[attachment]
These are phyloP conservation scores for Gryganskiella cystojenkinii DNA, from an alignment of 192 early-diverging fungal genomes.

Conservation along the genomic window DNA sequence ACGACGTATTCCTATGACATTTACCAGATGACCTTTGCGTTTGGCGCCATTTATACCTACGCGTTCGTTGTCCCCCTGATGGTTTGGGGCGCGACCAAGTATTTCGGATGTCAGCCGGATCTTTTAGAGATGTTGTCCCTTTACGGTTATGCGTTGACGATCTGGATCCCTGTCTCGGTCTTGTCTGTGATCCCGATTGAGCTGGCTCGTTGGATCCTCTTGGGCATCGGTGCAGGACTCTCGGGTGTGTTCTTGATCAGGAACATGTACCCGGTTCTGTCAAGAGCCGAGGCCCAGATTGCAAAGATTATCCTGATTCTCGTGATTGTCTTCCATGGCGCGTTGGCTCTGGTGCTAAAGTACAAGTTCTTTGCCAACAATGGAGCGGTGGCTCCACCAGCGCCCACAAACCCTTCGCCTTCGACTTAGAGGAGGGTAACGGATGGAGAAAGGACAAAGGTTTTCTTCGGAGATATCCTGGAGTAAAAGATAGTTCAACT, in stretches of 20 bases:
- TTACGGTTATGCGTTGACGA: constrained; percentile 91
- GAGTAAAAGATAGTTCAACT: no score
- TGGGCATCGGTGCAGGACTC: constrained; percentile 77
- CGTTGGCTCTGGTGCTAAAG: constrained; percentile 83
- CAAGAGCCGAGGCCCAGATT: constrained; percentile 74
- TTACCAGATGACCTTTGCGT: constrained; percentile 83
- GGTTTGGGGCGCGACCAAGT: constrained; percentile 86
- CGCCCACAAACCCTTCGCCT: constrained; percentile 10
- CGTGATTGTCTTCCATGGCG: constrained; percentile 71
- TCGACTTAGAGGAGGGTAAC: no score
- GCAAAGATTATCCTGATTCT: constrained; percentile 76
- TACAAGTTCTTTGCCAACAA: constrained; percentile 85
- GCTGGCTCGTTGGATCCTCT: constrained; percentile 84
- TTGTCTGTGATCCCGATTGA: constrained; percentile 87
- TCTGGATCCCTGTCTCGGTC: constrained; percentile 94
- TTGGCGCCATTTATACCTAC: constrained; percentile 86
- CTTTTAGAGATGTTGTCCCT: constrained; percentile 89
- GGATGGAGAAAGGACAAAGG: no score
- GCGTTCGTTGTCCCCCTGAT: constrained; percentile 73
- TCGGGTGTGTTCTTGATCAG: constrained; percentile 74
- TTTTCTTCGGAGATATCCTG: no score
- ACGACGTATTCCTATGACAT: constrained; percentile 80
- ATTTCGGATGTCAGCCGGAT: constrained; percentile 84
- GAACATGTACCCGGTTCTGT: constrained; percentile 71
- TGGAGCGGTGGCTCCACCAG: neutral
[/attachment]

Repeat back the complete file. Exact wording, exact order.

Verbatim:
These are phyloP conservation scores for Gryganskiella cystojenkinii DNA, from an alignment of 192 early-diverging fungal genomes.

Conservation along the genomic window DNA sequence ACGACGTATTCCTATGACATTTACCAGATGACCTTTGCGTTTGGCGCCATTTATACCTACGCGTTCGTTGTCCCCCTGATGGTTTGGGGCGCGACCAAGTATTTCGGATGTCAGCCGGATCTTTTAGAGATGTTGTCCCTTTACGGTTATGCGTTGACGATCTGGATCCCTGTCTCGGTCTTGTCTGTGATCCCGATTGAGCTGGCTCGTTGGATCCTCTTGGGCATCGGTGCAGGACTCTCGGGTGTGTTCTTGATCAGGAACATGTACCCGGTTCTGTCAAGAGCCGAGGCCCAGATTGCAAAGATTATCCTGATTCTCGTGATTGTCTTCCATGGCGCGTTGGCTCTGGTGCTAAAGTACAAGTTCTTTGCCAACAATGGAGCGGTGGCTCCACCAGCGCCCACAAACCCTTCGCCTTCGACTTAGAGGAGGGTAACGGATGGAGAAAGGACAAAGGTTTTCTTCGGAGATATCCTGGAGTAAAAGATAGTTCAACT, in stretches of 20 bases:
- TTACGGTTATGCGTTGACGA: constrained; percentile 91
- GAGTAAAAGATAGTTCAACT: no score
- TGGGCATCGGTGCAGGACTC: constrained; percentile 77
- CGTTGGCTCTGGTGCTAAAG: constrained; percentile 83
- CAAGAGCCGAGGCCCAGATT: constrained; percentile 74
- TTACCAGATGACCTTTGCGT: constrained; percentile 83
- GGTTTGGGGCGCGACCAAGT: constrained; percentile 86
- CGCCCACAAACCCTTCGCCT: constrained; percentile 10
- CGTGATTGTCTTCCATGGCG: constrained; percentile 71
- TCGACTTAGAGGAGGGTAAC: no score
- GCAAAGATTATCCTGATTCT: constrained; percentile 76
- TACAAGTTCTTTGCCAACAA: constrained; percentile 85
- GCTGGCTCGTTGGATCCTCT: constrained; percentile 84
- TTGTCTGTGATCCCGATTGA: constrained; percentile 87
- TCTGGATCCCTGTCTCGGTC: constrained; percentile 94
- TTGGCGCCATTTATACCTAC: constrained; percentile 86
- CTTTTAGAGATGTTGTCCCT: constrained; percentile 89
- GGATGGAGAAAGGACAAAGG: no score
- GCGTTCGTTGTCCCCCTGAT: constrained; percentile 73
- TCGGGTGTGTTCTTGATCAG: constrained; percentile 74
- TTTTCTTCGGAGATATCCTG: no score
- ACGACGTATTCCTATGACAT: constrained; percentile 80
- ATTTCGGATGTCAGCCGGAT: constrained; percentile 84
- GAACATGTACCCGGTTCTGT: constrained; percentile 71
- TGGAGCGGTGGCTCCACCAG: neutral